Bonhams Greenwich Sale Highlights

The Greenwich Concours is a regular stop on the east-coast car show circuit, a well attended event held in a compact space with perhaps the best on and off access of any known car event – you can actually hear the roar of cars and trucks from I-95 just a few hundred yards from the entrance.

Held on Saturday June 6 and Sunday June 7, the two days are roughly divided between American classics and older cars on Saturday and sportier cars taking the stage on Sunday. From one-offs to superb examples of production autos and motorcycles, hundreds of vehicles were on display.

Bonhams held its annual Greenwich Concours auction on June 7. In general , the sale followed the trend of late with buyers being particularly choosey-lots with questions or those with unrealistic reserves failed to find new homes. Overall sales numbers were $4.4 million with a sell-through rate of 49%.

There were cars in all price ranges and conditions on offer – a few quasi barn finds were on offer including a 1949 MG TC better described as “ridden hard and put away wet” than “actually preserved” that sold for $18,135.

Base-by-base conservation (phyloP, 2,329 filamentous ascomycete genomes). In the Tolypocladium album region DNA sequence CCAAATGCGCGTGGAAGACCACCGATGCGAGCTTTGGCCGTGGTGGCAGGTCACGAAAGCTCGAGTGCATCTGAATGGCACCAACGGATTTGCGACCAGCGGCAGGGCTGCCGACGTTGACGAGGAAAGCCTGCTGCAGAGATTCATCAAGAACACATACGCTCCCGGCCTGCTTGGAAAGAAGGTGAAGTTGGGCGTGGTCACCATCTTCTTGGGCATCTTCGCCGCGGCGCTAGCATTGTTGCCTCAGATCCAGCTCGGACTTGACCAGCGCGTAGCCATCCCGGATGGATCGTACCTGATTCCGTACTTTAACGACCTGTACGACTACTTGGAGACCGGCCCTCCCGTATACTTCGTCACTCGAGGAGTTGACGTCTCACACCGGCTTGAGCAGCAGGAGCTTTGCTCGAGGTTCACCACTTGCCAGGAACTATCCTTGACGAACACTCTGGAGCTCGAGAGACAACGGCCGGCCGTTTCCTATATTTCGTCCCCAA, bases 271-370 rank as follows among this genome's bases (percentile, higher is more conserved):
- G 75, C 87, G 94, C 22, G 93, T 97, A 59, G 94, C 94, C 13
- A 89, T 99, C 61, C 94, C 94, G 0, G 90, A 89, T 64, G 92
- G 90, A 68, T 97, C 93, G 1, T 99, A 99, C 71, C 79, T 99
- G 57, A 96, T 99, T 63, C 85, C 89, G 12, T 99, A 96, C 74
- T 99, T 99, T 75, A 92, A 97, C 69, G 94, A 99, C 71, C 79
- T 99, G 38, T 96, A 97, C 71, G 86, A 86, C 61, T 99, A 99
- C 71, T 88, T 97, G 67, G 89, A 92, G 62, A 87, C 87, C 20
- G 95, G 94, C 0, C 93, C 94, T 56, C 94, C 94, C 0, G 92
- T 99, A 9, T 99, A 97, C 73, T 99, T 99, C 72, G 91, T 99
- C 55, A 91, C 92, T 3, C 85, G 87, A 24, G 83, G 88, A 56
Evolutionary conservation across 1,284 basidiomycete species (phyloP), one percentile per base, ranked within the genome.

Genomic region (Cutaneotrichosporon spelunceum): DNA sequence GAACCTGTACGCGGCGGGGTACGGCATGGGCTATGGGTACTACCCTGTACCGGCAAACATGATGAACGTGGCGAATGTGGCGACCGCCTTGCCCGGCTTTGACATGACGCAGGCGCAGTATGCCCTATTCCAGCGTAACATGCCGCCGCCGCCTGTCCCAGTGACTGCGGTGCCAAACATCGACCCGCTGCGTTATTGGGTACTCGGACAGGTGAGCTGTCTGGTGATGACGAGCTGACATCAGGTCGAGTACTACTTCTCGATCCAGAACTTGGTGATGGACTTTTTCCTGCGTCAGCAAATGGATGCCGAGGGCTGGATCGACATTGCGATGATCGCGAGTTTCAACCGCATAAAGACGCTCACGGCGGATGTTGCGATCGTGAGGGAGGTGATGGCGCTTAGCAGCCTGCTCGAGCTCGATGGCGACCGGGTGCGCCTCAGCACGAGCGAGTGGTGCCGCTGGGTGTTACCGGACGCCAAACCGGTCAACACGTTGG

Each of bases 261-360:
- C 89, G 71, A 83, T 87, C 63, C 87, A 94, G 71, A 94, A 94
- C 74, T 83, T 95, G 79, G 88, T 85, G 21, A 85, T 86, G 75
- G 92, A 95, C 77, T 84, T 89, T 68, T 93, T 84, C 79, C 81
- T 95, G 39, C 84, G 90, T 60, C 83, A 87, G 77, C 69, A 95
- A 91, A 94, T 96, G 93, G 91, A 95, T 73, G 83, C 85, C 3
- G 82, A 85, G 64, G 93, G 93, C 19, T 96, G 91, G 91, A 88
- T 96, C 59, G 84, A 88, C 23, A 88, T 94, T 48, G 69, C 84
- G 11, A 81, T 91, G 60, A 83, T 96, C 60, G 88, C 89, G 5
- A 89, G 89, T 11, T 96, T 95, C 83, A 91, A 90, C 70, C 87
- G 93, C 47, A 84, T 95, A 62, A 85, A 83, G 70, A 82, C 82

The Euro has rebounded somewhat against the dollar and European buyers were certainly present in Greenwich with the high sale, a 1934 Bugatti Type 37 Stelvio going back to Europe for $419,500. An NCRS award-winning 1966 Corvette 427/425 convertible was a flat-out steal at $111,000 – perhaps a case of the car being a fish out of water at a Bonhams sale in Greenwich.

Other notable sales included a 1938 Packard Convertible 8 Victoria formerly owned by Clark Gable which sold for $238,000 and a 1974 DeTomaso Pantera with just 100 miles from new; it sold for $84,000. The Pantera was last seen at RM’s Monterey sale in 2008 where it sold for $88,000, before that, it was a no-sale at Kruse in 2005 for $54,000. It illustrates the conundrum of an ultra low miles car-what do you do with it? Drive it, and each click of the odometer represents $2-3 in devaluation. Still, at this price, why not just treat it like a new Corvette and drive it, depreciation be damned. This car deserves better than to become the automotive equivalent of The Flying Dutchman.

Leave comment
Read next Up next: What’s in Your Emergency Kit?

Leave a Reply

Your email address will not be published. Required fields are marked *